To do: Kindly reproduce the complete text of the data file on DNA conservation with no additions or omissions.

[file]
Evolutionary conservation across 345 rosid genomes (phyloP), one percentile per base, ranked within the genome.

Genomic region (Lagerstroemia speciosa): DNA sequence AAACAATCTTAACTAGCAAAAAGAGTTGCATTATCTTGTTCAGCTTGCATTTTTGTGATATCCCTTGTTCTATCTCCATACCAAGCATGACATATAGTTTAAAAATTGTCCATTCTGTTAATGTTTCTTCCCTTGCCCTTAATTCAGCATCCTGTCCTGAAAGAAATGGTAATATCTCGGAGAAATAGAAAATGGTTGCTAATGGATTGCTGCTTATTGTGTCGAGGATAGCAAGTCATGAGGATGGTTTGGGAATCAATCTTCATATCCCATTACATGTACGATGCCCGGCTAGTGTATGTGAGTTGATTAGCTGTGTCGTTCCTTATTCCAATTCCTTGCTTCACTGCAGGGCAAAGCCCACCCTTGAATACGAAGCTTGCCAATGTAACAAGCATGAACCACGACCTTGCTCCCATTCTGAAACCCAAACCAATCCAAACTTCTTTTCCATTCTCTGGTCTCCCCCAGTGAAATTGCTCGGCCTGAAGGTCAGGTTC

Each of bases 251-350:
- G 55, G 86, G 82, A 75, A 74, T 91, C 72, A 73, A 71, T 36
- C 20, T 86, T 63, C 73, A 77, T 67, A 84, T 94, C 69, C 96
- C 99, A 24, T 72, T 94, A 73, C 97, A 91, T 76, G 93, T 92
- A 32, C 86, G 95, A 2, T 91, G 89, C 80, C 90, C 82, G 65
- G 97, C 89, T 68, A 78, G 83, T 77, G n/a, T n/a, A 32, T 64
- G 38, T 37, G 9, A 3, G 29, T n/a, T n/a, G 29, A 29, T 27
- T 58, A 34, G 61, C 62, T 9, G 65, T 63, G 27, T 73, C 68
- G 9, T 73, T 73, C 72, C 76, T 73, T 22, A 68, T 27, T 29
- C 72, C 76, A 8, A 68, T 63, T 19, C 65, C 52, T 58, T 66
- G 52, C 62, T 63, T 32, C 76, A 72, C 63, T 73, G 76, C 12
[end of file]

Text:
Evolutionary conservation across 345 rosid genomes (phyloP), one percentile per base, ranked within the genome.

Genomic region (Lagerstroemia speciosa): DNA sequence AAACAATCTTAACTAGCAAAAAGAGTTGCATTATCTTGTTCAGCTTGCATTTTTGTGATATCCCTTGTTCTATCTCCATACCAAGCATGACATATAGTTTAAAAATTGTCCATTCTGTTAATGTTTCTTCCCTTGCCCTTAATTCAGCATCCTGTCCTGAAAGAAATGGTAATATCTCGGAGAAATAGAAAATGGTTGCTAATGGATTGCTGCTTATTGTGTCGAGGATAGCAAGTCATGAGGATGGTTTGGGAATCAATCTTCATATCCCATTACATGTACGATGCCCGGCTAGTGTATGTGAGTTGATTAGCTGTGTCGTTCCTTATTCCAATTCCTTGCTTCACTGCAGGGCAAAGCCCACCCTTGAATACGAAGCTTGCCAATGTAACAAGCATGAACCACGACCTTGCTCCCATTCTGAAACCCAAACCAATCCAAACTTCTTTTCCATTCTCTGGTCTCCCCCAGTGAAATTGCTCGGCCTGAAGGTCAGGTTC

Each of bases 251-350:
- G 55, G 86, G 82, A 75, A 74, T 91, C 72, A 73, A 71, T 36
- C 20, T 86, T 63, C 73, A 77, T 67, A 84, T 94, C 69, C 96
- C 99, A 24, T 72, T 94, A 73, C 97, A 91, T 76, G 93, T 92
- A 32, C 86, G 95, A 2, T 91, G 89, C 80, C 90, C 82, G 65
- G 97, C 89, T 68, A 78, G 83, T 77, G n/a, T n/a, A 32, T 64
- G 38, T 37, G 9, A 3, G 29, T n/a, T n/a, G 29, A 29, T 27
- T 58, A 34, G 61, C 62, T 9, G 65, T 63, G 27, T 73, C 68
- G 9, T 73, T 73, C 72, C 76, T 73, T 22, A 68, T 27, T 29
- C 72, C 76, A 8, A 68, T 63, T 19, C 65, C 52, T 58, T 66
- G 52, C 62, T 63, T 32, C 76, A 72, C 63, T 73, G 76, C 12